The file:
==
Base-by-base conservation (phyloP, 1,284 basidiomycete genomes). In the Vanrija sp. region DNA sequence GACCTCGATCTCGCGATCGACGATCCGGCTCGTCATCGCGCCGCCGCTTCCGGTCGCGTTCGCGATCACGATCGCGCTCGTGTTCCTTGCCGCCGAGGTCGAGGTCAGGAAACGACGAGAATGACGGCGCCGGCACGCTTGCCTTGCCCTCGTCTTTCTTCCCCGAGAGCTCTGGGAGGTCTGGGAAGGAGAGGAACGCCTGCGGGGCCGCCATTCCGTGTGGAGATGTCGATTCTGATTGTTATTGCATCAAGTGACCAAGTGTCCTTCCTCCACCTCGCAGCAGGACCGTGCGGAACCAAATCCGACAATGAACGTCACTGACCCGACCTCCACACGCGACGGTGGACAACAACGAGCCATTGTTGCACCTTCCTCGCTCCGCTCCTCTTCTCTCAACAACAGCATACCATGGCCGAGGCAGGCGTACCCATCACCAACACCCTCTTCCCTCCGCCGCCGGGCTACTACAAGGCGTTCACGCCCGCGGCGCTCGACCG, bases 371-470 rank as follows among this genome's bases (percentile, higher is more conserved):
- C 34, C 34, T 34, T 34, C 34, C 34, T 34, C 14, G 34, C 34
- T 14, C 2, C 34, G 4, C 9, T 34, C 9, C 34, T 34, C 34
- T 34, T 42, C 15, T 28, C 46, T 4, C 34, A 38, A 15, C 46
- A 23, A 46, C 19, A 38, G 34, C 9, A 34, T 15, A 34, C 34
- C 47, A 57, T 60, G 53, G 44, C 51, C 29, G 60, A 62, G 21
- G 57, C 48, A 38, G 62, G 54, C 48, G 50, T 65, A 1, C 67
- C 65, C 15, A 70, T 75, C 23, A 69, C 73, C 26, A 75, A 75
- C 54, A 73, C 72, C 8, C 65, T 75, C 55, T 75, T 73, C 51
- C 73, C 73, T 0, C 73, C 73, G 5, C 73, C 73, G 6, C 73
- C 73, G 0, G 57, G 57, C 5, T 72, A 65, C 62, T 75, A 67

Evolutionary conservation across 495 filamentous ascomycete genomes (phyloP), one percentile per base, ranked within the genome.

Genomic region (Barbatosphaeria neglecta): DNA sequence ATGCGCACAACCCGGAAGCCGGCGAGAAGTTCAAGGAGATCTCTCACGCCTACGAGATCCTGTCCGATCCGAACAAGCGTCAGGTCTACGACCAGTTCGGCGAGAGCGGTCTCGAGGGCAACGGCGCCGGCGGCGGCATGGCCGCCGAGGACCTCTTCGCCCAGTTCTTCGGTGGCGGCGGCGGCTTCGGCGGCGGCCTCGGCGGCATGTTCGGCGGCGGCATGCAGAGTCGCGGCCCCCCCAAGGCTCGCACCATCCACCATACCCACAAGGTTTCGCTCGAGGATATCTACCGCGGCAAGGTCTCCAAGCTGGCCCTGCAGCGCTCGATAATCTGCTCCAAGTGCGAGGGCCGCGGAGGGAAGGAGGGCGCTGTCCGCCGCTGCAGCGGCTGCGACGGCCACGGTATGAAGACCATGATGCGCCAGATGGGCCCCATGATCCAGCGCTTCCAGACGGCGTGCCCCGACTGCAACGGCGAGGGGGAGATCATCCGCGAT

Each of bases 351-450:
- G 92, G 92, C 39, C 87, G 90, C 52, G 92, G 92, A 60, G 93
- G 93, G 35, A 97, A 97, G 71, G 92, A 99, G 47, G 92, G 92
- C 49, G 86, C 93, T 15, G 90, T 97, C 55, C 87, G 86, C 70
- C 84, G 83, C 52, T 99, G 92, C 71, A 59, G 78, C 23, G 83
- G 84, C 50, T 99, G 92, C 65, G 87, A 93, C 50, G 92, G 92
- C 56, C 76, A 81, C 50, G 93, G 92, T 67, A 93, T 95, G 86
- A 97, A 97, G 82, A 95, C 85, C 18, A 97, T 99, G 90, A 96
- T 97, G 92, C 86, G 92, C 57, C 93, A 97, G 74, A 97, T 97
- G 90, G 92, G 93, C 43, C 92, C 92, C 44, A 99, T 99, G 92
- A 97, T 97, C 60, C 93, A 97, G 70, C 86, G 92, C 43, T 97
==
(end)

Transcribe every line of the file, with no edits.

Base-by-base conservation (phyloP, 1,284 basidiomycete genomes). In the Vanrija sp. region DNA sequence GACCTCGATCTCGCGATCGACGATCCGGCTCGTCATCGCGCCGCCGCTTCCGGTCGCGTTCGCGATCACGATCGCGCTCGTGTTCCTTGCCGCCGAGGTCGAGGTCAGGAAACGACGAGAATGACGGCGCCGGCACGCTTGCCTTGCCCTCGTCTTTCTTCCCCGAGAGCTCTGGGAGGTCTGGGAAGGAGAGGAACGCCTGCGGGGCCGCCATTCCGTGTGGAGATGTCGATTCTGATTGTTATTGCATCAAGTGACCAAGTGTCCTTCCTCCACCTCGCAGCAGGACCGTGCGGAACCAAATCCGACAATGAACGTCACTGACCCGACCTCCACACGCGACGGTGGACAACAACGAGCCATTGTTGCACCTTCCTCGCTCCGCTCCTCTTCTCTCAACAACAGCATACCATGGCCGAGGCAGGCGTACCCATCACCAACACCCTCTTCCCTCCGCCGCCGGGCTACTACAAGGCGTTCACGCCCGCGGCGCTCGACCG, bases 371-470 rank as follows among this genome's bases (percentile, higher is more conserved):
- C 34, C 34, T 34, T 34, C 34, C 34, T 34, C 14, G 34, C 34
- T 14, C 2, C 34, G 4, C 9, T 34, C 9, C 34, T 34, C 34
- T 34, T 42, C 15, T 28, C 46, T 4, C 34, A 38, A 15, C 46
- A 23, A 46, C 19, A 38, G 34, C 9, A 34, T 15, A 34, C 34
- C 47, A 57, T 60, G 53, G 44, C 51, C 29, G 60, A 62, G 21
- G 57, C 48, A 38, G 62, G 54, C 48, G 50, T 65, A 1, C 67
- C 65, C 15, A 70, T 75, C 23, A 69, C 73, C 26, A 75, A 75
- C 54, A 73, C 72, C 8, C 65, T 75, C 55, T 75, T 73, C 51
- C 73, C 73, T 0, C 73, C 73, G 5, C 73, C 73, G 6, C 73
- C 73, G 0, G 57, G 57, C 5, T 72, A 65, C 62, T 75, A 67

Evolutionary conservation across 495 filamentous ascomycete genomes (phyloP), one percentile per base, ranked within the genome.

Genomic region (Barbatosphaeria neglecta): DNA sequence ATGCGCACAACCCGGAAGCCGGCGAGAAGTTCAAGGAGATCTCTCACGCCTACGAGATCCTGTCCGATCCGAACAAGCGTCAGGTCTACGACCAGTTCGGCGAGAGCGGTCTCGAGGGCAACGGCGCCGGCGGCGGCATGGCCGCCGAGGACCTCTTCGCCCAGTTCTTCGGTGGCGGCGGCGGCTTCGGCGGCGGCCTCGGCGGCATGTTCGGCGGCGGCATGCAGAGTCGCGGCCCCCCCAAGGCTCGCACCATCCACCATACCCACAAGGTTTCGCTCGAGGATATCTACCGCGGCAAGGTCTCCAAGCTGGCCCTGCAGCGCTCGATAATCTGCTCCAAGTGCGAGGGCCGCGGAGGGAAGGAGGGCGCTGTCCGCCGCTGCAGCGGCTGCGACGGCCACGGTATGAAGACCATGATGCGCCAGATGGGCCCCATGATCCAGCGCTTCCAGACGGCGTGCCCCGACTGCAACGGCGAGGGGGAGATCATCCGCGAT

Each of bases 351-450:
- G 92, G 92, C 39, C 87, G 90, C 52, G 92, G 92, A 60, G 93
- G 93, G 35, A 97, A 97, G 71, G 92, A 99, G 47, G 92, G 92
- C 49, G 86, C 93, T 15, G 90, T 97, C 55, C 87, G 86, C 70
- C 84, G 83, C 52, T 99, G 92, C 71, A 59, G 78, C 23, G 83
- G 84, C 50, T 99, G 92, C 65, G 87, A 93, C 50, G 92, G 92
- C 56, C 76, A 81, C 50, G 93, G 92, T 67, A 93, T 95, G 86
- A 97, A 97, G 82, A 95, C 85, C 18, A 97, T 99, G 90, A 96
- T 97, G 92, C 86, G 92, C 57, C 93, A 97, G 74, A 97, T 97
- G 90, G 92, G 93, C 43, C 92, C 92, C 44, A 99, T 99, G 92
- A 97, T 97, C 60, C 93, A 97, G 70, C 86, G 92, C 43, T 97